Working around the `'static` requirement in `tokio::task::spawn_blocking`


Recently I found myself writing an async function that performs an expensive computation. Something in the lines of:

async fn my_async_fn(buf: &mut Vec<u8>) {
    // ...
    // (async operations omitted for brevity)

    // Problem: the function below will block the
    // thread because it takes long to complete!

fn expensive_computation(_buf: &mut Vec<u8>) {
    // Body omitted for brevity

As far as I know, there is a problem with this implementation because it can block the futures on the current thread from progressing.

Current solution

The solution to the problem above is to offload the expensive computation to a different thread, using a method such as tokio::task::spawn_blocking. However, spawn_blocking has the 'static bound on the passed closure, making it impossible to do the straightforward thing:

async fn my_async_fn(buf: &mut Vec<u8>) {
    // Compile error: `&mut buf` does not satisfy the 'static lifetime
    tokio::task::spawn_blocking(move || expensive_computation(buf))

A somewhat straightforward solution to the compile error is to change the buf parameter to be of type Arc<Mutex<Vec<u8>>. In my view that is undesirable, because the fact that we are using spawn_blocking here is an implementation detail of my_async_fn and should not leak to its parameter types (i.e. the caller shouldn't need to be aware of it). Furthermore, using Arc and Mutex feels like overkill, because I know buf will outlive the spawned task (I am using await right after the spawn_blocking call).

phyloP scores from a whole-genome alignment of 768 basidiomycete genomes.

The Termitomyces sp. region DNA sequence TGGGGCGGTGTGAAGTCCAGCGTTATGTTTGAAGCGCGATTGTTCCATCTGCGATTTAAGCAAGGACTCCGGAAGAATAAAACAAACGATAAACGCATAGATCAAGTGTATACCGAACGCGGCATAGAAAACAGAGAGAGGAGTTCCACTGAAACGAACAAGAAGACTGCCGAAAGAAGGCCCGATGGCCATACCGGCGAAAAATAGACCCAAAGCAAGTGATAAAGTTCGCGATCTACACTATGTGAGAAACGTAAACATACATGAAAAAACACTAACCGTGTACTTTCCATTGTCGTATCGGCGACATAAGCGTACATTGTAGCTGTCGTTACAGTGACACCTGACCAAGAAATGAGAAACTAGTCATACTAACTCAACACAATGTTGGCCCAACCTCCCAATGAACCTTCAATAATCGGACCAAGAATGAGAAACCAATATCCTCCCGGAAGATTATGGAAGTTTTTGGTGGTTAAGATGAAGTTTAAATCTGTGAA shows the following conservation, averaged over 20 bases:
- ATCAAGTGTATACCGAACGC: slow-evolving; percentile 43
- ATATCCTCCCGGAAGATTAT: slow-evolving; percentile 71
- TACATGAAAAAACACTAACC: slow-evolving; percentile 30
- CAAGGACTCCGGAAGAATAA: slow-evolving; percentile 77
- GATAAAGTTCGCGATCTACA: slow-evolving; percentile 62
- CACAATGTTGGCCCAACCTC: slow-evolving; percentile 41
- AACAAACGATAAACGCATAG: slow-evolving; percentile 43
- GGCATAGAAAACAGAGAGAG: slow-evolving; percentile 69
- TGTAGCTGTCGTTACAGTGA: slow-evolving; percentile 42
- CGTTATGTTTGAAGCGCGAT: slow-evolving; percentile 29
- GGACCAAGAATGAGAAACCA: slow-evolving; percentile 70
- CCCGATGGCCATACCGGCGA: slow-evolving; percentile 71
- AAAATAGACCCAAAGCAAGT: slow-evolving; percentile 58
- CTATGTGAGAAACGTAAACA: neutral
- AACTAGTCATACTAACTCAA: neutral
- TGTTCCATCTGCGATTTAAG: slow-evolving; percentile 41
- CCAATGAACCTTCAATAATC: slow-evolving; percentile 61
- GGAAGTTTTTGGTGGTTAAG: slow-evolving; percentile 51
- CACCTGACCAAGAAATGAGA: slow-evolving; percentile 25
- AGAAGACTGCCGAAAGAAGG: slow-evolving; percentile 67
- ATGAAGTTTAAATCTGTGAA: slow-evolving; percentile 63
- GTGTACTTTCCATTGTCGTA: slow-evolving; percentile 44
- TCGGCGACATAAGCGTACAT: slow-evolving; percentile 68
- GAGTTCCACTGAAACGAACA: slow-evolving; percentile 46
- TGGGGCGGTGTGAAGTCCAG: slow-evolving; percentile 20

Because I was unsatisfied, I kept fiddling with the code until I settled on the good old mem::swap trick, and got the following to compile, without having to change my_async_fn's signature:

async fn my_async_fn(buf: &mut Vec<u8>) {
    let mut owned_buf = Vec::default();
    std::mem::swap(buf, &mut owned_buf);
    *buf = tokio::task::spawn_blocking(move || {
        expensive_computation(&mut owned_buf);

Basically: I ensure the spawned task operates on an owned Vec<u8>, thereby getting rid of lifetime issues, and pass ownership back to buf once the spawned task is done.

My question

The final approach using mem::swap feels like a perfect solution in this case, but there is one big drawback that might prevent it from working in other situations: it requires a sensible default value you can use with mem::swap. That means, for instance, that the approach would not work if expensive_computation operated on a &mut File, because there is no such thing as File::default().

Is this just the way it is, making it impossible to use spawn_blocking without modifying the function's signature? Or is there some other solution/workaround I'm missing?

By the way, I have created a playground link in case you want to try things out!

Is the buffer (with performed mutations) needed after the call to my_async_fn?

I don't think there's a way around this without mem::take() or mem::replace(). There are several approaches that might work for you: